Lan Crofton, once on a pre-med track to becoming a doctor, decided it was time he committed to what he truly loved and took a 180 degree turn — he became a teacher. Having instructed classes ranging from Magic for Muggles to Finding Patient Zero, Lan discusses how we assess project-based learning in classrooms in and outside of EXPLO.
Our interview with Lan Crofton has been condensed and lightly edited.
I have been through almost every type of schooling that has ever existed. I have gone to Catholic school, private school, boarding school, and public school. It was interesting for me to reflect back on all of my experience in primary education and ask some essential questions about my personal variables. I kept going back to the notion of "Why are the schools I have attended so different from one another? Is there a best practice for education? If so, can that practice be applied everywhere?"
These questions kept circling around my head — and still do — which is why as an intended major in biology, I took my first education course freshman year. Like most bio majors, I was on the pre-med track. After my first class I immediately said, "Woah. I guess I don’t want to be a doctor anymore. Teaching is it for me."
We all know that in elementary school, we tend to enjoy class . . . but by the time we are in high school, it’s a struggle to simply show up. There is this huge amount of time between 5th and 10th grade where something happens where we forget why we learn.
After some formal education classes, these questions about all of the variables around school seem to come down to one thing for me: instilling the joy of learning in students. If they learn just how to love learning, they will develop so many tools to guide them through education in the long run.
We all know that in elementary school, we tend to enjoy class — at least some aspects of it — but by the time we are in high school, it’s a struggle to simply show up. There is this huge amount of time between 5th and 10th grade where something happens where we forget why we learn.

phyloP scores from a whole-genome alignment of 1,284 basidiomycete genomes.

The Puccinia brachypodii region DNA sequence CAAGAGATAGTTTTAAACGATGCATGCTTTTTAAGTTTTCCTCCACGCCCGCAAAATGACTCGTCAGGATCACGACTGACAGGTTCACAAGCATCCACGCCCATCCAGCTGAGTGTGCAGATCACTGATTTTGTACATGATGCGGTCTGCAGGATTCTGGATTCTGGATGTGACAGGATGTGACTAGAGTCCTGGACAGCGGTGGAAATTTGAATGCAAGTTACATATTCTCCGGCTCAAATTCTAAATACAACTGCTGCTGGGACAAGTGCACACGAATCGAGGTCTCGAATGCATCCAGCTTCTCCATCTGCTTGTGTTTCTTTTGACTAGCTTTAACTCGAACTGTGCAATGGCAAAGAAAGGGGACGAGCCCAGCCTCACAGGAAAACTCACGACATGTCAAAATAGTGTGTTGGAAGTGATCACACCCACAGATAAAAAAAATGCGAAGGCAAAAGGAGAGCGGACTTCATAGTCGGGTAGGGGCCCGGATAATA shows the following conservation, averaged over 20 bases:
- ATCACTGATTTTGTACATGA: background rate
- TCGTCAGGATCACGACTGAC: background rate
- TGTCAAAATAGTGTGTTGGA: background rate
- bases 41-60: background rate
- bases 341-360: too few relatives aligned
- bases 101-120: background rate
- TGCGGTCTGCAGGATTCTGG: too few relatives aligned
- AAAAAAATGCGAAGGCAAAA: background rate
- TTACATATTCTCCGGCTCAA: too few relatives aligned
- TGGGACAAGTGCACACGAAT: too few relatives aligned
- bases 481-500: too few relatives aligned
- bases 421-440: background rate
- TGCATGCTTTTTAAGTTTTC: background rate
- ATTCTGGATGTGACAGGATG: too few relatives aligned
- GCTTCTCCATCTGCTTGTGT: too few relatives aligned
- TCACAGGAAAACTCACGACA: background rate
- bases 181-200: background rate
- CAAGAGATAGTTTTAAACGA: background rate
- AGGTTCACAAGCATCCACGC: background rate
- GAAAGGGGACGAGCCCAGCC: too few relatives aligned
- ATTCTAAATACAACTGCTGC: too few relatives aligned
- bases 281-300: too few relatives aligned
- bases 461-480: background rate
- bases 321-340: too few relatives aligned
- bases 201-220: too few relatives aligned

Lan beginning a hands-on lesson on density and its relationship to bouyancy.
Project-based learning and experiential thinking is a huge part of discovering that ‘why.‘ But both being a part of so many education systems and being formally educated about those systems, I know it would be naive to suggest every school can just adopt this strategy and implement it tomorrow. The American education system is still trying to figure out, "how can we best incorporate project-based learning when our faculty don’t have experience teaching it?"
Learning how to assess project-based learning and ensuring that instructors are making project-based learning meaningful. That is the crux of what we do at EXPLO.
I think it comes down to two things. Learning how to assess project-based learning and ensuring that instructors are making project-based learning meaningful. That is the crux of what we do at EXPLO.
First, assessing something can be extremely difficult in progressive education. At EXPLO, we make it clear that we do not have grades. We do not ask students to hand in homework. We do not ask students to take tests. But what’s important is that we absolutely are still assessing their progress and development in the subject they are exploring.
Lan discussing the strength of dsinfectants, while observing agar plates students have swabbed
For example, we are thoughtfully taking note of how a student stepped into the classroom on day one comparative to day three, or even ten minutes ago and right this very instant. We are assessing how they interact with their peers, how they communicate with adults, and how they foster emotional intelligence in their design process.
A lot of our students are learning about what it means to have their own ideas and their own thoughts, often for the very first time.
We also constantly talk to our students about ensuring they know what their objectives are within the experiential process. The great thing is — because of our class size — each objective can be different for each student. For example, in a Pioneer Mechanical Engineering class, one student may declare "today is the day I am going to make a boat!", while another student might say "today, I am going to build a boat that goes across a full length of the pool!", and another student might claim "today, I am going to think up a way to market my personalized waterproof oars for my boat-owning classmates to buy!". A lot of our students are learning about what it means to have their own ideas and their own thoughts, often for the very first time.
The objectives offer our fifth graders a sense of ownership in their learning. And that makes for incredibly fun teaching and incredibly fun learning . . . where instilling that joy and finding that 'why' go hand in hand.